I am a resident of Colombia since April, but I have been going back and forth between Panama and Colombia for the past year. Next month will be my 1 year anniversary of life in Colombia!
I haven't lived in this part of the world (Latin America) since 2004, and for the next little while this will be home for us. Being here is exciting because there is so much to be done (it can also be frustrating, don't be fooled by the fairy tales of the expat abroad), and there is so much beauty.
Today I want to show you the salt cathedral of Zipaquira, which is located 49 km from Bogota. It is an easy drive, though I am quite lazy when it comes to driving in foreign cities so that day we scheduled a car and a driver to take us there (hotels in Bogota usually offer this so you don't have to book a tour).
I had never been inside a mine, so this was very unique. I found the place so beautiful and relaxing that I went ahead of the crowd to be able to take photos, so I missed some of the explanations from our tour guide! It is amazing to imagine the work and ingenuity that went behind this creation, whether or not you are religious (or Catholic).
This is an excellent day trip to do from Bogota and a nice, easy walk. There is a section where there are steps and the path can be a bit slippery so I suggest you wear shoes with good grip just to be on the safe side (I am currently planning a trip in Colombia with my grandmother and I am hyper vigilant about normal things like these).
I was reading the reviews on Trip Advisor and while some complained that the shopping stalls inside the cathedral were tacky, I did not even see them. They are not IN YOUR FACE like in other tourist places. I don't even remember walking past the stands, so I think that you can do the tour and skip that section altogether. I am surprised that no one talked about the "mining experience". For an extra fee, you can "explore" life as a miner. I really don't know what they do there because I am not about to pay anyone to pretend to work (LOL).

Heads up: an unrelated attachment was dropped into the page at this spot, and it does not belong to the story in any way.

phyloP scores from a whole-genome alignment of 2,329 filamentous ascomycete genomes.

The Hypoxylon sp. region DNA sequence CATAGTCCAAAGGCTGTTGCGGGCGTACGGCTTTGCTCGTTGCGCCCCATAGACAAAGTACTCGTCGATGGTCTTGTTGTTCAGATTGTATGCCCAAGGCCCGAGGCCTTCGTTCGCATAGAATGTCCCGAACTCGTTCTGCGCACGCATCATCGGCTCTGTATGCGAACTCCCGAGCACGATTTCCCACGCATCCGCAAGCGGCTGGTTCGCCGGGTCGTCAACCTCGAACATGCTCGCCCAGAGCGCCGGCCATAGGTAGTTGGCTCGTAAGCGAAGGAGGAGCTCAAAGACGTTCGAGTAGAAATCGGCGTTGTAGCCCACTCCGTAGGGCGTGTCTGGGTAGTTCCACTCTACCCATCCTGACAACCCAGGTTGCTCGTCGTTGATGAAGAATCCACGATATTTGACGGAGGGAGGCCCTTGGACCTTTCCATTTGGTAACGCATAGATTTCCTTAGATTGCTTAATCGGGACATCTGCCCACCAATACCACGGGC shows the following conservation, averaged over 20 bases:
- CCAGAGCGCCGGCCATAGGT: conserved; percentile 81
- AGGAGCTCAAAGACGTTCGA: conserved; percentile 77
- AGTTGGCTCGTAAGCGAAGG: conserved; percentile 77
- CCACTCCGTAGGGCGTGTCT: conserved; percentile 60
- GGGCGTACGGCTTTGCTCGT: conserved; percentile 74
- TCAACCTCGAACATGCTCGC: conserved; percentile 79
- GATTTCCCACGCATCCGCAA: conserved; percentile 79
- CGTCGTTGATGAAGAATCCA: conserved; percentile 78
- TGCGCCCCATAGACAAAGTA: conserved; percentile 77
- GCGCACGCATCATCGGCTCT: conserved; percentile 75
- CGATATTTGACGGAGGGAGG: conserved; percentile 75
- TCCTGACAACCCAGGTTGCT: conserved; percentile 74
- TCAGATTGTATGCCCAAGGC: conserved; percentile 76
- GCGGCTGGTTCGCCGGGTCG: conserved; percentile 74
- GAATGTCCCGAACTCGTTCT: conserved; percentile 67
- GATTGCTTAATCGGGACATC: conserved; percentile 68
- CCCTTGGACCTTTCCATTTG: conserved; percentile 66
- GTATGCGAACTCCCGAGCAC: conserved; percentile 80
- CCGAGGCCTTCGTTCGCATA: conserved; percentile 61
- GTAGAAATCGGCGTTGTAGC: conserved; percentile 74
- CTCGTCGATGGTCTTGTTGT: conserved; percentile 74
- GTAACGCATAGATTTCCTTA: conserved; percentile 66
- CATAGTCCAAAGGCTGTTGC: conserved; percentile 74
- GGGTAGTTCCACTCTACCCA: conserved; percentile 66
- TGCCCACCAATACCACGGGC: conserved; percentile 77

On this trip, I wore a pencil skirt that I bought a couple of years ago in Canada, a tank top from my "honeymoon" metal festival 70,000 Tons of Metal and a striped blazer that I have owned for years (I think we are hitting the 10 year mark soon). The leather choker was a purchase from a little artisan shop (wish I could remember the name) in Victoria, BC.
The shoes are from the brand MDMA shoes, and here's why they are sustainable:
The shoes are made from leftover fabric and discarded clothing (extra bonus: limited edition shoes! The ones I am wearing are 1 out of the 12 pairs that were made)
The sole is made from Bolflex and I did a little bit of digging to understand why this is environmentally friendly...Bolflex is made in Portugal, and the company puts a lot of emphasis on innovation and sustainability. They have products made from natural products (made of rice husks, natural and recycled rubber) and other soles have up to 45% recycled rubber content.
After the tour, we went for lunch at the restaurant El Llano. Colombia's idea of a personal meal is different from what I am used to. Here's what I had for lunch, I tried the Capybara.
It would be perfect if the drinks were as big as the plates lol.
Hope you enjoyed my first travel feature!